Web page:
Thinking about the currant’s great nutrient value reminded me that I should not overlook using them raw. They make an amazingly bright addition to my morning granola. And I can easily see tossing them into green salads and grain based pilafs. Which lead me to the idea of using them in a fresh salsa. I had an avocado in waiting on the window sill. So back to the garden I went, for a jalapeño and cilantro. I mixed this all together with my usual culprits – honey and garlic – for a cooling summer salsa. This time around, I knew without hesitation that I wanted to use the Pink Champagne berries, simply for the preppy pink and green color scheme.
Even after all of this playing around, I still had a few leftover berries for the freezer. Which will be perfect to make a small batch of David Lebovitz’s currant jam
. I love the simplicity of his recipe. And If I don’t get to it, that’s okay too. I’m perfectly fine with having a bag of zesty jewels in my freezer. It’s nice to have a secret weapon tucked away.
I’ve had a great week welcoming this newcomer into my kitchen. We are strangers no more. Though I’ll be honest that it took a while to get my head around the little seeds. They add a certain chewiness that can be awkward at first. But it’s sort of refreshing to be introduced to a new texture. And let’s face it, currants haven’t exactly had an easy go of things. I sort of like the notion of eating such a renegade berry. And how lucky we are to even have the chance to do so. I say hats off to places like Highland Valley Farm
and home gardeners willing to give currants a second shot.
Fresh Currant Tartlets
Note: Be sure to use a parchment lined baking sheet. I definitely experienced some honey ooze from the filling. If the thought of this frightens you, and/or your currant/honey mixture seems particularly juicy and runny, you can add a teaspoon or so of cornstarch to thicken it up.
3 cups fresh currants (ideally a mix of varieties)
1/2 cup honey
Gently mix together in a bowl and set aside.
Crust (adapted from Kim Boyce’s Good to the Grain)
1 1/2 cup very fine cornmeal
1 cup flour
1/4 cup plus 2 tablespoons sugar
1 teaspoon kosher salt
4 ounces cold butter, cut into 1/2-inch cubes
1/4 cup plus 2 tablespoons cream
2 egg yolks
Sift dry ingredients into the bowl of a stand mixer. Add in butter and mix until the butter is coarse and mostly broken in, increasing the speed a bit as you go. Add the cream and egg yolks and mix until combined. The dough will be crumbly, but it should come together nicely when turned out onto a floured work surface. This dough is best shaped right after making while it is still at room temperature. Form the dough into a clump and divide it into 10 equal pieces. Use the heel of your hand to flatten each piece into a 5-inch round circle, making the edges slightly thinner than the middle. Use a bench scraper and flour to aid in working with the dough. Transfer discs to a parchment lined baking sheet. Working with one tart at a time, spoon about 1/4 cup filling onto the dough and gently fold edges up toward the center. You want an imperfect, slightly ruffled looking edge. The dough is pretty forgiving, so just work with it as you go. When all the tarts are filled and formed, bake in a 375º F oven for about 35 minutes, until the filling is bubbly and the edges are slightly browned. Makes 10 3 1/2-inch tarts.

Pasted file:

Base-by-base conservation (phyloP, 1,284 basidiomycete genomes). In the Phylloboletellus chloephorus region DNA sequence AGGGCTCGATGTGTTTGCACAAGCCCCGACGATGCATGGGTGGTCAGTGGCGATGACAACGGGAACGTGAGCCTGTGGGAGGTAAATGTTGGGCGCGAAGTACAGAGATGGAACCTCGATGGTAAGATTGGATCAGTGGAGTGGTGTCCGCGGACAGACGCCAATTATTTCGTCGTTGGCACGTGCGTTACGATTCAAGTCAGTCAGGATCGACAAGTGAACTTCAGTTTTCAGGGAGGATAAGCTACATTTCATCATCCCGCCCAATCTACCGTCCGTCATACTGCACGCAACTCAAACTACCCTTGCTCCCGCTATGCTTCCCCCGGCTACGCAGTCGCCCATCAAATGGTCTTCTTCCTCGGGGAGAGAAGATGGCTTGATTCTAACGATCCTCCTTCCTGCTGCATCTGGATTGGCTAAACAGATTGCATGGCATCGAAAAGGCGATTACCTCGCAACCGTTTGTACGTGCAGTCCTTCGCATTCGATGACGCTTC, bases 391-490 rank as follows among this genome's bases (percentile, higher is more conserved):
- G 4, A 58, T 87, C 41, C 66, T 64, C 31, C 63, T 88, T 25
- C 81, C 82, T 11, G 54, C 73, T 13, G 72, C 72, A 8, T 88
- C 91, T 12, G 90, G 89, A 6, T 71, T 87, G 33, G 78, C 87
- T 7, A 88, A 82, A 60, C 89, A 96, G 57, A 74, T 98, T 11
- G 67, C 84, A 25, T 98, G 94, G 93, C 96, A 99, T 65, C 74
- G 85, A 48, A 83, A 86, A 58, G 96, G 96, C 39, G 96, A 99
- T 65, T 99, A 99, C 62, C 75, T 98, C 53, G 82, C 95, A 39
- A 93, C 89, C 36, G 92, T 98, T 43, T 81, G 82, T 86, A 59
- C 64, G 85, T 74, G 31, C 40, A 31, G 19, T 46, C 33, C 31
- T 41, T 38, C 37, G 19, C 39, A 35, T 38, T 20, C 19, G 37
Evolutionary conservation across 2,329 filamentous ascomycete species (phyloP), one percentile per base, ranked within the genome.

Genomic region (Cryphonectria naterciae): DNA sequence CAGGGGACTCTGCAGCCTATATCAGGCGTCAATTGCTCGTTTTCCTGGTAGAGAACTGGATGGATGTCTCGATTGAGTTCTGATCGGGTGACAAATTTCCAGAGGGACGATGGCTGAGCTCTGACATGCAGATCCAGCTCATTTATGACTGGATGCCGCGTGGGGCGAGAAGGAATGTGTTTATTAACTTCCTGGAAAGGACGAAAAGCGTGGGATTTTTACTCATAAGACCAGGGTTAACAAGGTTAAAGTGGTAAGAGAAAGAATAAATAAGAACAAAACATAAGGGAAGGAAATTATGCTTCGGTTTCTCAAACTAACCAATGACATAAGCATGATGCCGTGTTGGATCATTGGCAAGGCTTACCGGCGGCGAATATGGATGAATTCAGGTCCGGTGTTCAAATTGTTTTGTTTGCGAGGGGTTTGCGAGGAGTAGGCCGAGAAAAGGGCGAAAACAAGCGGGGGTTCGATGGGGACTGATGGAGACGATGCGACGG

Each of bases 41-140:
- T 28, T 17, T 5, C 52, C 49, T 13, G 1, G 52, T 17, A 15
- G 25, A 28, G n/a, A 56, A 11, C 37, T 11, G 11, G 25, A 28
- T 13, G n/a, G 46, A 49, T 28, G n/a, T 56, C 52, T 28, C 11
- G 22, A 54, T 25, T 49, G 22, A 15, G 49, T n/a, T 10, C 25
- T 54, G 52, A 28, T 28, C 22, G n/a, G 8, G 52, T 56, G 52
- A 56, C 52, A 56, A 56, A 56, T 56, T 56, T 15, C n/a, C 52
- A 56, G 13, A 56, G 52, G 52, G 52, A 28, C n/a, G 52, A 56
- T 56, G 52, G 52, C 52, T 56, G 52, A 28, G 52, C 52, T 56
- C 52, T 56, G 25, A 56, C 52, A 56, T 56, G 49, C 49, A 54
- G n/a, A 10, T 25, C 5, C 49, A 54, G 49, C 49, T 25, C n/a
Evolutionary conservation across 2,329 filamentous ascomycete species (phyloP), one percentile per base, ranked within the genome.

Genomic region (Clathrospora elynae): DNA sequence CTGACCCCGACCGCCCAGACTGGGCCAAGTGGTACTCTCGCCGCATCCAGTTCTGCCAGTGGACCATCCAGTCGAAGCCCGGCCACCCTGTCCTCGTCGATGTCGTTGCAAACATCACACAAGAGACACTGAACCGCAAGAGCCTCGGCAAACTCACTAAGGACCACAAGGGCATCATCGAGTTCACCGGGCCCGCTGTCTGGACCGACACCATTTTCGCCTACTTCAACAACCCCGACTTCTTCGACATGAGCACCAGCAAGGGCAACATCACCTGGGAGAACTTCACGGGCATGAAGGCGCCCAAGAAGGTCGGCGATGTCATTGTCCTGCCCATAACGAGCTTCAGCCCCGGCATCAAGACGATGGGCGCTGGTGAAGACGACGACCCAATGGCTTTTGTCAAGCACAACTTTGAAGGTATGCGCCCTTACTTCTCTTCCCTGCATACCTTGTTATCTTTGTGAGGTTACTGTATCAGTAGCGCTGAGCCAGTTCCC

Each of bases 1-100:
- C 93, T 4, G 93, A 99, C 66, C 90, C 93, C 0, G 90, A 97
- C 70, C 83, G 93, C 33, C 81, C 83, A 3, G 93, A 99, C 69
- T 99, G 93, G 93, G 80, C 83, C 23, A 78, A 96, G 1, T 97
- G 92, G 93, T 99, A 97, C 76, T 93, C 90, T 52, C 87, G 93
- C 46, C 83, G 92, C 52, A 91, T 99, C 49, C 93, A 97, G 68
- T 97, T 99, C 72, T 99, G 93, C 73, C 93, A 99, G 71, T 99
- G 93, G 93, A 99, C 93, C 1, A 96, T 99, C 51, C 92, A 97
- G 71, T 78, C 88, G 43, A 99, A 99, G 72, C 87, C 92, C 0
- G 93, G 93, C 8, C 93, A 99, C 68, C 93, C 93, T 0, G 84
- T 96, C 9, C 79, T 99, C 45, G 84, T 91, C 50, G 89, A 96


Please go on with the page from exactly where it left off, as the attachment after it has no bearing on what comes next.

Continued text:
Savory Chev and Currant Scones
2 cups flour
1 tablespoon baking powder
1 teaspoon kosher slat
4 tablespoons cold butter, cut into 1/2-inch cubes
1 cup cream
3 teaspoons honey
1/2 cup crumbled chev (soft goat cheese)
3/4 cup fresh currants
cream and honey for wash
Combine flour, baking powder, and salt into the bowl of a food processor. Pulse a few times to mix. In a separate bowl, beat together the cream, egg and honey, then stir. Add the butter cubes to the food processor and pulse just long enough to cut in the butter. There should be some pea size pieces of butter remaining. Dump the dry butter mix into the cream and egg bowl, along with the chev and currants and mix until the batter is just combined and comes together. Again, you still want to have some nice flecks of butter. Turn the dough out on to a floured work surface and pat it into a round disc that is about 1 inch thick. You can make one 8 to 9 inch disc or two smaller 6 inch discs for 2 rounds of slightly smaller scones. Brush the top of each disc with a bit of cream and a drizzle of honey. Cut each round in half and then portion each half into thirds for 6 larger or 12 smaller scones. Transfer to a parchment lined baking sheet and bake in a 350º F oven for 15-20 minutes until scones are just slightly golden and brown. Makes 6 large or 12 smaller scones.
Red Currant Syrup
Honey, to taste
Put currants in a saucepan and drizzle a spoonful or two of honey over berries. Bring to a gentle simmer and cook over low heat, sort of mashing up the berries as they cook. Taste occasionally and added enough honey to reach your desired sweetness. Simmer for about 15-20 minutes. remove from heat and strain mixture through a jelly bag of fine meshed sieve. Store syrup in fridge. Add 1 to 3 tablespoons syrup to club soda, lemonade, or vodka. Garnish with mint or lime.
Alternatively, cook down the currants further and use it as a sauce for meats, yogurt, or ice cream.
2 avocados, peeled and cut into 1/4-inch chunks
3/4 cup fresh currants
1 tablespoon fresh lime juice
1-2 tablespoons honey
1 minced jalapeño
1 small clove garlic, minced
1/4 cup sweet onion, chopped
2 tablespoons cilantro, chopped
Salt and pepper to taste
Mix lime juice, honey, and jalapeno together in a bowl until well combined. Stir in remaining ingredients and gently mix. Serve with tortilla chips or pita crisps. Serves 4